“We believe that it’s really important to come up with core values that you can commit to. And by commit, we mean that you are willing to hire and fire based on them. If you’re willing to do that, then you’re well on your way to building a company culture that is in line with the brand you want to build.”
– Tony Hsieh, CEO, Zappos
Let us go deeper into this conversation about company culture…
When you observe an organization’s culture and their employees’ behavior, I would guess that the word indigenous is not at the top of your mind. My pastor used that word in a message one Sunday and it gave me pause that it is applicable to organizational structures and cultures.
For example, I served as a credit union executive for almost thirty years. I witnessed behaviors, good and bad, in the people and organizations within that industry. Perhaps no organizations exhibited more dubious behaviors than the federal and state examiners. To be fair, not all their employees should be painted with such an imprecise brush. The horrible behaviors, attitudes and historical patterns I observed in dealing with them made it appear that these kinds of occurrences were their norm. In other words, the behaviors were indigenous to their cultures.
Indigenous means belonging to a place, originating in and naturally living, growing, or occurring in a region or country. We usually attribute the word to the native tribes of an area, such as the Aborigines in Australia. In the same way when an organization is created, the patterns of behavior established and encouraged, and if not encouraged then at least tolerated and perhaps even rewarded, become part of its indigenous culture.
So, when an organization supports the growth of devious and dysfunctional behaviors, including little or no accountability and a lack of transparency, for example, these characteristics become indigenous to it.
Employees model what they are taught through their observation of leadership and coworkers.
The culture continues to grow and lives naturally within an unhealthy organization that enables its employees to exhibit objectionable behaviors. Those behaviors are then passed down to future employees and become ingrained as the new standard.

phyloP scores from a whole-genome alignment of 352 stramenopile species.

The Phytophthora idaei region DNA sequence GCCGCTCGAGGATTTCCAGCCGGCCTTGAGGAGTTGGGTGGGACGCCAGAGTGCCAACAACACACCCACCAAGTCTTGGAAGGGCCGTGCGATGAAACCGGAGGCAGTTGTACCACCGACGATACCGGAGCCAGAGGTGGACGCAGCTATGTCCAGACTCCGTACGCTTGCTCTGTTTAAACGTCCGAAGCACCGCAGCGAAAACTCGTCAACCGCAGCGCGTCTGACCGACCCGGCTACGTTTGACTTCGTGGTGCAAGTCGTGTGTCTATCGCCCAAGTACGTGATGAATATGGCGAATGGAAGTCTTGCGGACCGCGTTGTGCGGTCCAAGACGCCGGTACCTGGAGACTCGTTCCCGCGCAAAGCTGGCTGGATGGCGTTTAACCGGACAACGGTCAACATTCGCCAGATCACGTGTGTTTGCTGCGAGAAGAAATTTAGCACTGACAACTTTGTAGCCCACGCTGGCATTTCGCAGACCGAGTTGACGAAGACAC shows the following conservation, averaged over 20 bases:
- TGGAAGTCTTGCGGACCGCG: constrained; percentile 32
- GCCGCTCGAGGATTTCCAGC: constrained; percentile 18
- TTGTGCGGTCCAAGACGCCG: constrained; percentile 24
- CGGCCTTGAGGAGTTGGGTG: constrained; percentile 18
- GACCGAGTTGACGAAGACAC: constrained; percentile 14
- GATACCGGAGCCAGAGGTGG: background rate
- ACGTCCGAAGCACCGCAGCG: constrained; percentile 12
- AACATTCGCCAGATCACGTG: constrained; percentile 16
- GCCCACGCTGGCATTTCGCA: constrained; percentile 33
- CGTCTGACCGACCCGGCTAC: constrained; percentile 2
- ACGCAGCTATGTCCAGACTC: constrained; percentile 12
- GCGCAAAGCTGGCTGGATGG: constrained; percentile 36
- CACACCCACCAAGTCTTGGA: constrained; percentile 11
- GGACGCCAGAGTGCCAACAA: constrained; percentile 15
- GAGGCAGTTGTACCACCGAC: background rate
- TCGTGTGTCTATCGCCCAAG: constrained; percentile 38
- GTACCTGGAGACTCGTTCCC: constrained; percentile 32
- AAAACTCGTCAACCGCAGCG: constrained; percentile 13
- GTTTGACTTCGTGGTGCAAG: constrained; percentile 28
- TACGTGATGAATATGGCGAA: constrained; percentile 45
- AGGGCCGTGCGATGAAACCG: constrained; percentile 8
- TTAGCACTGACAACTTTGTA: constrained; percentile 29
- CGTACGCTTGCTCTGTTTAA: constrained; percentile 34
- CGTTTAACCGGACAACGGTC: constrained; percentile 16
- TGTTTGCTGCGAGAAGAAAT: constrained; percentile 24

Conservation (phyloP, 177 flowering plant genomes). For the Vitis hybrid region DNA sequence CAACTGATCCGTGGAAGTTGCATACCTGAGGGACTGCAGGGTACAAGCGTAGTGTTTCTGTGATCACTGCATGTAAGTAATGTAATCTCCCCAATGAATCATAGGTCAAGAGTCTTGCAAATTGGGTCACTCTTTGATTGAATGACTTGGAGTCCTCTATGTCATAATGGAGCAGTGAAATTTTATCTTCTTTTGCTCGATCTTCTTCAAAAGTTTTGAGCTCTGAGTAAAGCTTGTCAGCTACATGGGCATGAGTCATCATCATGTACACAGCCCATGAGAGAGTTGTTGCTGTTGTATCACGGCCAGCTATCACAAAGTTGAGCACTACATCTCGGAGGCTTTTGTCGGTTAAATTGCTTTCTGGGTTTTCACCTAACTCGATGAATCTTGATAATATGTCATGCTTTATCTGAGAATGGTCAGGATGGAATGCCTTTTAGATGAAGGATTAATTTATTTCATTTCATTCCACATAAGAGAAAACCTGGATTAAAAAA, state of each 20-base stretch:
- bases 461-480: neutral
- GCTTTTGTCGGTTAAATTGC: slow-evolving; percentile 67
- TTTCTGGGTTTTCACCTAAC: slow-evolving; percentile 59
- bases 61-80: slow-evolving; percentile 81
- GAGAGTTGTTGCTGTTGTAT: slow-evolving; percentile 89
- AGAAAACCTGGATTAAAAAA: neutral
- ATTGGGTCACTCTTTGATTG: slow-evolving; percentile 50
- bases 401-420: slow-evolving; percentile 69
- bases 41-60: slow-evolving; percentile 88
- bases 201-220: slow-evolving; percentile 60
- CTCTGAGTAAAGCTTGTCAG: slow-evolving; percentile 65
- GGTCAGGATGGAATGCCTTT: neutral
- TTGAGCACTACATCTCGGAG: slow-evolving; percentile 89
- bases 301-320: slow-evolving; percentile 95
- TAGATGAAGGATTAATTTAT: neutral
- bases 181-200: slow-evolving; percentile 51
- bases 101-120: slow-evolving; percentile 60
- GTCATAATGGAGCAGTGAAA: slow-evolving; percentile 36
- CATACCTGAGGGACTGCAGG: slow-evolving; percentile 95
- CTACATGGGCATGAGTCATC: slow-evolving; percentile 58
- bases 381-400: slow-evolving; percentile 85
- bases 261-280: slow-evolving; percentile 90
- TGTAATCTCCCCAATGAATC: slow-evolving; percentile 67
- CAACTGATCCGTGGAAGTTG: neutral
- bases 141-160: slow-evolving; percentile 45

Picture an organization that has a culture of allowing its leaders and employees to deny personal accountability. Or a culture so blind to the possibility something is amiss, even after receiving numerous complaints from its clients/stakeholders, that they cannot offer an apology or refrain from deflecting any responsibility. Instead, they react by attacking the messenger. Government agencies have no competition and no plan to grow in a healthy way and attract loyal customers. They simply run amuck. The leadership in these cases has given their approval to a growing, living culture of dysfunction…the exact opposite of what private organizations covet.
Leadership has to set the tone and be a positive role model. They determine what each organization’s indigenous character and traditions are and will be.
If you work for an organization that sounds like the any I mentioned, I am sorry. Odds are you cannot change the culture there. It is difficult and stressful to work for any organization that has deceptive leadership and allows employees to behave in such a manner that it unfairly casts criticism on the good ones.
To alter an indigenous culture of wrongdoing is an uphill fight. If the leaders are not supportive and provide their backing, it will not happen. It starts at the top and rolls downhill.
You can begin that process; however, by connecting with others you work with to create understanding across departments and plan a course of action. You may be able to secure a commitment from leadership to clarify for the organization what is acceptable behavior and what is not and the rewards and consequences going forward.
People want to do the right thing, take right action and be connected with others of like mind. Having established, written values should be essential to all leaders. Allowing a culture to grow that is not based upon non-negotiable values is aberrant. It is careless and ultimately leads to the organization’s demise.
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Business Mentor, Strategic Planning, Executive Coach, Leadership Development, Team Building, Credit Union Executives